Gemba Walk checklist questions examples
The most crucial step in the Gemba Walk is to capture performance gaps by observing and questioning operation workers. To do this, you must ask the right questions based on your performance areas.
Here are some examples you can include in your Gemba Walk question list based on your performance areas:
How are you doing today?
Are your goals and priorities clear?
Do you foresee any pitfalls or obstacles by the end of the day?
Is the team following good work practices (SOP)?
Did the team encounter any technical issues?
Have you identified any opportunities for process improvement?
Is the machine speed set to standard?
Is the shift changeover smooth and without downtime?
Did employees encounter any productivity issues?
Is the product packaged properly?
Is it the right pallet size for shipping?
Is the weight and branch number listed on the package?
Does the work environment meet standards?
Is there debris on the floor?
Are there pallets standing on the floor or between stations?
Health and Safety:
Has there been an incident since the last Gemba Walk?
Is personal protective equipment (PPE) adequate and available?
Does the team have all the tools needed to do a safe job?
Do you have any specific comments?
Steps to create the best Gemba Walk checklist
The sample questions above only give you a general idea of the kinds of questions you should ask during a Gemba Walk. To develop a Gemba Walk checklist that is perfect for the specific process you want to evaluate, here are five steps to help you.
1. Narrow down the focus
For your Gemba Walk to yield great results, you should focus on one or more themes that you want to address. This allows you to focus all the attention on one thing or to make sure you cover all the priorities of your organization.
Thus, your Gemba Walk can target only one or all the performance axes (productivity, quality, lead time, human, health & safety, etc.). It all depends on the objective:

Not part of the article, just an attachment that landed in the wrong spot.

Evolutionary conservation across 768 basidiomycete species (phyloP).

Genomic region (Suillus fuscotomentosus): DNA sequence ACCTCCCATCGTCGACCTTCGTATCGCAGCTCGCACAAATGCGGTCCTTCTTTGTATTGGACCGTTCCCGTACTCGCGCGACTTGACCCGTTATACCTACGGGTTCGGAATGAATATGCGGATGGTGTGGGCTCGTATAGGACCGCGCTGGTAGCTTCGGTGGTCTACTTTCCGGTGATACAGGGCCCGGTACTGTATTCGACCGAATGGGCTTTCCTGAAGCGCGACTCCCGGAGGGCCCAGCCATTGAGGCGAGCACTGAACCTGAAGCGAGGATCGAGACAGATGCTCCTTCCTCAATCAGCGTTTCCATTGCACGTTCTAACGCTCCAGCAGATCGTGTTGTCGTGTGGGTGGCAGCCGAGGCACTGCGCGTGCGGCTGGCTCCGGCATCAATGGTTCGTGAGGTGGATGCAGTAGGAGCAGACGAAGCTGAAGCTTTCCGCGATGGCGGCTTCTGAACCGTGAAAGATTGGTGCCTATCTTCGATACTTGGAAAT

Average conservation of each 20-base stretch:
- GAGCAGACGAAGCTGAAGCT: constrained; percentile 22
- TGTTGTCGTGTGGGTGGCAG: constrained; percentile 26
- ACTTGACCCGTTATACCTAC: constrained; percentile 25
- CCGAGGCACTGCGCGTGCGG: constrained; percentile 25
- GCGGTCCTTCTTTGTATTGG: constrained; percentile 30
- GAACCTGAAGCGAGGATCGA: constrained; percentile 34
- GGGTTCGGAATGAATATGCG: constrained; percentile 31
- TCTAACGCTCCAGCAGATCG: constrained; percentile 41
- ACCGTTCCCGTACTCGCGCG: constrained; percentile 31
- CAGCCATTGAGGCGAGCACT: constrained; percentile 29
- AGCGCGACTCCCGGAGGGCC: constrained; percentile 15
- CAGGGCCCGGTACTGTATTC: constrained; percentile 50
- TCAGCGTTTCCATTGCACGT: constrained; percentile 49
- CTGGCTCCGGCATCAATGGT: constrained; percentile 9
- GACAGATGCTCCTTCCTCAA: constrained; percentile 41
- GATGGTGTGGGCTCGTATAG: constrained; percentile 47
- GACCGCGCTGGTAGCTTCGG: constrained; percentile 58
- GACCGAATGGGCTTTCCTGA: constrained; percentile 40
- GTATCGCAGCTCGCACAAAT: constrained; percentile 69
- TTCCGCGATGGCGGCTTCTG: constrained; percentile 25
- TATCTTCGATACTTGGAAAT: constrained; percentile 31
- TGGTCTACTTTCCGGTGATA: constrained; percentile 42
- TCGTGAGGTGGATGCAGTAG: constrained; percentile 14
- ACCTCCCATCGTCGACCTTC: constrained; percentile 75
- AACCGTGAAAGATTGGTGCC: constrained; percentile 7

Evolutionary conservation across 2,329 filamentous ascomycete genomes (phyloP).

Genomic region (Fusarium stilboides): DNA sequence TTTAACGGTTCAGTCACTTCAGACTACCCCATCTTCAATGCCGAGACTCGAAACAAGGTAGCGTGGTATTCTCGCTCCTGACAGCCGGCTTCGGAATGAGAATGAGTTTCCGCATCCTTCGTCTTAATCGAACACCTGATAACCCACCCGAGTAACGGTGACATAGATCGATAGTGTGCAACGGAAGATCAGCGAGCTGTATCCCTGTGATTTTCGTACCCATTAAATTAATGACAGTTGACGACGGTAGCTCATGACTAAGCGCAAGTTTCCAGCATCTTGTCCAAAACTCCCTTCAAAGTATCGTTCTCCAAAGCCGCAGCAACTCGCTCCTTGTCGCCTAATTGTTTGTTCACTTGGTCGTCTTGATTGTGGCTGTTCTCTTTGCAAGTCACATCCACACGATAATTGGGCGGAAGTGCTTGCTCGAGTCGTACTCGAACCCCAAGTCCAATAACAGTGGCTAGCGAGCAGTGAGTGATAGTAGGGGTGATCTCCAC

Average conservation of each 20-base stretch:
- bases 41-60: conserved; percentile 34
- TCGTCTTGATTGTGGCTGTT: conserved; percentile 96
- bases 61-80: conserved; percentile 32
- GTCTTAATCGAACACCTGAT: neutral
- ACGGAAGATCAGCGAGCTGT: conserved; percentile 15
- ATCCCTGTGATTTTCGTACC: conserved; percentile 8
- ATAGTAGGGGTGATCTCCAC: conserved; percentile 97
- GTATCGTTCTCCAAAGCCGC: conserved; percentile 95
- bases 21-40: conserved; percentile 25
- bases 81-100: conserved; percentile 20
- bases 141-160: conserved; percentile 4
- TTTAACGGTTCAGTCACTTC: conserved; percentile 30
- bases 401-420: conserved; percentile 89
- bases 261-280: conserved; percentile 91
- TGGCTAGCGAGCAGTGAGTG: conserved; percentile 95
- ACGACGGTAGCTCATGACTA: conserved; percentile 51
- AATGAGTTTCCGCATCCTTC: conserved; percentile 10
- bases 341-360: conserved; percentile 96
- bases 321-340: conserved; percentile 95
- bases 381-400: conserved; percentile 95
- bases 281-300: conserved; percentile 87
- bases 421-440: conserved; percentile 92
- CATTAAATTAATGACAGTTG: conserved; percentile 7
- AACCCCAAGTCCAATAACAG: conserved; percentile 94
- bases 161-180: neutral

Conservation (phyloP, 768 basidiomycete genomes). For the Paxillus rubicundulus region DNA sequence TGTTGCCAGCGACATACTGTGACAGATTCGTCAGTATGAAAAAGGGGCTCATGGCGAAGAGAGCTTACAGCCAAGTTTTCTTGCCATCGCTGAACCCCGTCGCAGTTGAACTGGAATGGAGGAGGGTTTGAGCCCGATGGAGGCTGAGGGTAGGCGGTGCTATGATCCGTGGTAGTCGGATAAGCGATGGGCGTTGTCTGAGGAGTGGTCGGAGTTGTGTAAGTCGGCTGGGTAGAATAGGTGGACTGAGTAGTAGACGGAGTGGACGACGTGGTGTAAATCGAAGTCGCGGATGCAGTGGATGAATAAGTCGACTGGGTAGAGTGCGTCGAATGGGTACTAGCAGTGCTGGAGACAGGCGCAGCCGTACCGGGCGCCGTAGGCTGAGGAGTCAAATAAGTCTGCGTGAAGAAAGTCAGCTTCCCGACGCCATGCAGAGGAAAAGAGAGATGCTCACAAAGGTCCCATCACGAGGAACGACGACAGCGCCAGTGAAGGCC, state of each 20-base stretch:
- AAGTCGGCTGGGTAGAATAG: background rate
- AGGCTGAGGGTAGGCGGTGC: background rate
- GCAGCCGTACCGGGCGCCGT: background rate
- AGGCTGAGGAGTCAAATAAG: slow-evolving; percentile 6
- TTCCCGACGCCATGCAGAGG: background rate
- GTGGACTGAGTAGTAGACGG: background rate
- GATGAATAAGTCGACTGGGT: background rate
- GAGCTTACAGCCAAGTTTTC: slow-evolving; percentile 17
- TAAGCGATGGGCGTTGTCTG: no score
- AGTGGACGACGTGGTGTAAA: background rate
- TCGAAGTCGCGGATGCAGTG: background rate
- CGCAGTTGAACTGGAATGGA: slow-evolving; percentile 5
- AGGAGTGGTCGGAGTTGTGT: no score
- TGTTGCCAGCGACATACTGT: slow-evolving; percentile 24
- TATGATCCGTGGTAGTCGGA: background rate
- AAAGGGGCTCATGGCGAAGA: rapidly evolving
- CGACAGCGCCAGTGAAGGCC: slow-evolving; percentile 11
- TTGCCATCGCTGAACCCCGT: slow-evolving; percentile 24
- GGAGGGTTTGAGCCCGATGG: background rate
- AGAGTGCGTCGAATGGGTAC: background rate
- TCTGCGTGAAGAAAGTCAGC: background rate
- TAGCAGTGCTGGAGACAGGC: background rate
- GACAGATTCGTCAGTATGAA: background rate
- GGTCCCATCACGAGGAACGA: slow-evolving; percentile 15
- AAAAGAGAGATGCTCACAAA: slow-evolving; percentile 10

Any other relevant objective
This will allow you to tailor your Gemba Walk checklist to your goals and to ask targeted questions. However, a Gemba Walk is not meant for complex problem-solving. In this case, a distinct exercise is in order.
Note: Identifying standardized tracking metrics allows the organization to send strong messages about its priorities. If front-line managers of all shifts and departments systematically track health & safety, quality, and productivity, work teams will be clearly aware of the value placed on these areas in the organizational culture.
2. Prepare the team
Unless you are doing it alone, inform the Gemba Walk team about the objectives of the Gemba Walk and how to conduct it. This reduces first-time anxiety.
You should also share your checklist with them. If you ask for their input, they might be able to point out a question, detail, or flaw you missed during preparation.
3. Focus on the process
Remember that the goal of a Gemba Walk is to identify improvement opportunities. As such, your questions should be structured to evaluate the process and not the person.